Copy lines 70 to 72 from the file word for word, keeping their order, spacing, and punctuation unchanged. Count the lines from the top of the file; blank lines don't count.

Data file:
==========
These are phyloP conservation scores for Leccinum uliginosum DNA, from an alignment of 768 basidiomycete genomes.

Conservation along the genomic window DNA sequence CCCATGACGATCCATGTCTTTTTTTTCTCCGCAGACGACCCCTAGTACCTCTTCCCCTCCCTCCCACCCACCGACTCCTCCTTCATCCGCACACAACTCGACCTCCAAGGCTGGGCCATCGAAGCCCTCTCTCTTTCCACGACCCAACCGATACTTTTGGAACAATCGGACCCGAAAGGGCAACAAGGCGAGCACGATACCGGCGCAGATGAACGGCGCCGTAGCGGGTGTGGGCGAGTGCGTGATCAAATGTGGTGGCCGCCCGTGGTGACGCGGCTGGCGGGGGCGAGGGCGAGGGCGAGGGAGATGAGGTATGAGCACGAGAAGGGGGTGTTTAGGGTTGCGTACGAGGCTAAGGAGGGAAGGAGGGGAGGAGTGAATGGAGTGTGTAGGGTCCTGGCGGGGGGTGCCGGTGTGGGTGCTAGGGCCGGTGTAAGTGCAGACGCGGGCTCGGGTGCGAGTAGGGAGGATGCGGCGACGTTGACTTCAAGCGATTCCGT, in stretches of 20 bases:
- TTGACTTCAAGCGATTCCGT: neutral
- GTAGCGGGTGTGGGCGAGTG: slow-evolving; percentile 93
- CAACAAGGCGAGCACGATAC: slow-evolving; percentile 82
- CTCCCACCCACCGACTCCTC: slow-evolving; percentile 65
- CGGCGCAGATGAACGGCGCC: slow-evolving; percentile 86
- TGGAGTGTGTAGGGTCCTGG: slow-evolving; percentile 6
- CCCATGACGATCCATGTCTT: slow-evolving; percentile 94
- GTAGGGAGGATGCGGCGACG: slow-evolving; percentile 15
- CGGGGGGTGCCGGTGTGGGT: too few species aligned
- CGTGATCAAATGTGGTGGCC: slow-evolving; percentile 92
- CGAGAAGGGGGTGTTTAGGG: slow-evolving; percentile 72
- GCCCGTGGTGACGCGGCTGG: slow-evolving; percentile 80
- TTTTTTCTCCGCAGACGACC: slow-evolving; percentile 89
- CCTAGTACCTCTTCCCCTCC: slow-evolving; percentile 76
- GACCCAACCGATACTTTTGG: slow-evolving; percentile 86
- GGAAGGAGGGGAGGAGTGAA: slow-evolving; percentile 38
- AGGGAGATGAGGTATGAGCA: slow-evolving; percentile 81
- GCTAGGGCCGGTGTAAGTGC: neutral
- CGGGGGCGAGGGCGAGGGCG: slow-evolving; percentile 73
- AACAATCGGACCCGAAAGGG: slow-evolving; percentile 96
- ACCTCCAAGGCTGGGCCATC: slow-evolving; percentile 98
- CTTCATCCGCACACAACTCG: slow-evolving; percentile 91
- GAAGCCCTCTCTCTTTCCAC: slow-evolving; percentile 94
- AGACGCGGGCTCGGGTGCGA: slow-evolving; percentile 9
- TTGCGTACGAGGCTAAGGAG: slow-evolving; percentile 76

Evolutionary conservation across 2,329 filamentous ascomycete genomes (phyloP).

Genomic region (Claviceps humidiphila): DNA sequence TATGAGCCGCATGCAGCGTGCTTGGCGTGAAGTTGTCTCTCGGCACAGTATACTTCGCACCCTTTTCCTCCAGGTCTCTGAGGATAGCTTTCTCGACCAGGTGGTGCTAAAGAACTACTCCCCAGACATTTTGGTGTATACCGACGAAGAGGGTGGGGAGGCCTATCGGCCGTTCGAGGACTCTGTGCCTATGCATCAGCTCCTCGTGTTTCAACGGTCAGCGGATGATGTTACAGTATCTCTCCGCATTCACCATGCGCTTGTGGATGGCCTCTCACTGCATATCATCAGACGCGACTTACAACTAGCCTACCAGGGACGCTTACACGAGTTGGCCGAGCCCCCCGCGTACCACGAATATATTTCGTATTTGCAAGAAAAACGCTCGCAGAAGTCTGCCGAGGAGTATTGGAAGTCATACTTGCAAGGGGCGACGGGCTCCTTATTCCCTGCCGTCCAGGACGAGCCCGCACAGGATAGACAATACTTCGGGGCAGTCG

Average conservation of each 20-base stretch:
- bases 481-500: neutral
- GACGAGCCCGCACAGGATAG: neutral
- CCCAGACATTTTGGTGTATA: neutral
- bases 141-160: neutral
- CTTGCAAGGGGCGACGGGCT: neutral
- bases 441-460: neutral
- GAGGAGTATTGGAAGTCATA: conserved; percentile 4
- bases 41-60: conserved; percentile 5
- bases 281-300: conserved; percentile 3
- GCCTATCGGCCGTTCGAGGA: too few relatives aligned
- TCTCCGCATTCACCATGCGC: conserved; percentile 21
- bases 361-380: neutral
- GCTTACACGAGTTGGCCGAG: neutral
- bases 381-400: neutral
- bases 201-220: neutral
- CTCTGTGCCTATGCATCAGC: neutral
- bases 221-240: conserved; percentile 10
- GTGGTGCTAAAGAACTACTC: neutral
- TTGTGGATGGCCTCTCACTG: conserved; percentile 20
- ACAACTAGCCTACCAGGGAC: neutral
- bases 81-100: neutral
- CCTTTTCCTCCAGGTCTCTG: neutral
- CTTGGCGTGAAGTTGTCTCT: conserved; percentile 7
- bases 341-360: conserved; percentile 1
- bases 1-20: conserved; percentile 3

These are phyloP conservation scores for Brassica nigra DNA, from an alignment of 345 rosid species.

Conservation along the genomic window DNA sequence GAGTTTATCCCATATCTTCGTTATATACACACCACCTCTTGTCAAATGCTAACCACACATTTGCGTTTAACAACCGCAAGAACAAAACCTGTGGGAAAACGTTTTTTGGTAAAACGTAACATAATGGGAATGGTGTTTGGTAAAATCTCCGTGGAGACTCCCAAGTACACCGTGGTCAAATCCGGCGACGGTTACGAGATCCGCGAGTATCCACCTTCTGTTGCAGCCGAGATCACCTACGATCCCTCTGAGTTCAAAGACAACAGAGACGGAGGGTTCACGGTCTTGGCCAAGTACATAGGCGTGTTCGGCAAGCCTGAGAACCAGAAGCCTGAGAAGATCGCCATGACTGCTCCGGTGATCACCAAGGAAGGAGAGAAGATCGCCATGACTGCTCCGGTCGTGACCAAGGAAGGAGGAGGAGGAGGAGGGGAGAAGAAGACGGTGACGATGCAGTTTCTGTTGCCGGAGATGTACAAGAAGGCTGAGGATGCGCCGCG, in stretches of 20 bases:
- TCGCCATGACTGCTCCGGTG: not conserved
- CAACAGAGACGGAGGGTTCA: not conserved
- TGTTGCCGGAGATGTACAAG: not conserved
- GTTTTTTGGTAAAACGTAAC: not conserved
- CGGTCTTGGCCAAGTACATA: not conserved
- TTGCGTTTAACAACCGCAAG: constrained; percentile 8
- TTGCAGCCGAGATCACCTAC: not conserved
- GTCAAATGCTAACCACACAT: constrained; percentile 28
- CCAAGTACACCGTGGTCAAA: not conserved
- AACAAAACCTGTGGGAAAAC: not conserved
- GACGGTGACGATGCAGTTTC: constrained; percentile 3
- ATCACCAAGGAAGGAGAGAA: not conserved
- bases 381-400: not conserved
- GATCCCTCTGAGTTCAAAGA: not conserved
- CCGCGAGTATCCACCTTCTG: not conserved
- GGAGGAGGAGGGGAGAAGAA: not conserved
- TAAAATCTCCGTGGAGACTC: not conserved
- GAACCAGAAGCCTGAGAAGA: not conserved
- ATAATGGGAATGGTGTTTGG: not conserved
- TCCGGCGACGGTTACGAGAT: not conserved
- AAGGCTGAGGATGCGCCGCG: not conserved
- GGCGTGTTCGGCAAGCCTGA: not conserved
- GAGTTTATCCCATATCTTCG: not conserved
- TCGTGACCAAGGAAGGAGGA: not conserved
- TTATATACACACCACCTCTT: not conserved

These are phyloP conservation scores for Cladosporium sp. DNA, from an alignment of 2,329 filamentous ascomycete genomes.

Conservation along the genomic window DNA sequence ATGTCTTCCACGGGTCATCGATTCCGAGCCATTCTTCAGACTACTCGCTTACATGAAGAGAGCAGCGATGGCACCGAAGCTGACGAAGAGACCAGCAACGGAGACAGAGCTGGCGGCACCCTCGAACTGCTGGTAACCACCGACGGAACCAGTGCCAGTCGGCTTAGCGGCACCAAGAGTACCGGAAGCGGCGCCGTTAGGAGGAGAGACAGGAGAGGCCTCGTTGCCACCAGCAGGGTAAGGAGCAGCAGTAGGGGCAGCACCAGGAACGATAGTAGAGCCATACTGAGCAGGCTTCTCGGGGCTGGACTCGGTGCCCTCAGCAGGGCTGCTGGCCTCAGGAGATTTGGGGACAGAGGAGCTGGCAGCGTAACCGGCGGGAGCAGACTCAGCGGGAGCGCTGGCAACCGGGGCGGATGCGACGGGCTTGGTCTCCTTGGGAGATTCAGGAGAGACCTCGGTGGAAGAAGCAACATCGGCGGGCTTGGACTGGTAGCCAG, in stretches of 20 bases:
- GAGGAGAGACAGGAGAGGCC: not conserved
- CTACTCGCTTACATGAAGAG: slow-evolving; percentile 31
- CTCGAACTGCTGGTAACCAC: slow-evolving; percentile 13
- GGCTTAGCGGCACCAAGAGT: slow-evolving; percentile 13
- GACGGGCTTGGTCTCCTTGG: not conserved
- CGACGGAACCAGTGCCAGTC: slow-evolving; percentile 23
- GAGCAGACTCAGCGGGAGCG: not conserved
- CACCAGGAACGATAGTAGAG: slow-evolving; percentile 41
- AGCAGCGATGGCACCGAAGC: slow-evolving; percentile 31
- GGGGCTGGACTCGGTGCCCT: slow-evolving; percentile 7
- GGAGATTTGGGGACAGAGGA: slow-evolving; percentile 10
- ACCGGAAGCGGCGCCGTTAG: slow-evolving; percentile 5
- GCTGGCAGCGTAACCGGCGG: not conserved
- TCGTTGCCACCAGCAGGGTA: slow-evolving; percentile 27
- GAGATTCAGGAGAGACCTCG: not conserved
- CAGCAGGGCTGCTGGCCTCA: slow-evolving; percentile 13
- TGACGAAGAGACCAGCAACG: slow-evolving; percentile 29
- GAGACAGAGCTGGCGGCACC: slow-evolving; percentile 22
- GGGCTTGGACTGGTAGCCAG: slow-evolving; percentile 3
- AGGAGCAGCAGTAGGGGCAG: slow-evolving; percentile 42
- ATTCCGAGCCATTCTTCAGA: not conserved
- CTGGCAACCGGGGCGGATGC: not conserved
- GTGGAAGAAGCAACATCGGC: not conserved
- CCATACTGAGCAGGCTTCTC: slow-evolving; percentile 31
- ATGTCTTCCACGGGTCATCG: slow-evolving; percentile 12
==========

- bases 381-400: not conserved
- GATCCCTCTGAGTTCAAAGA: not conserved
- CCGCGAGTATCCACCTTCTG: not conserved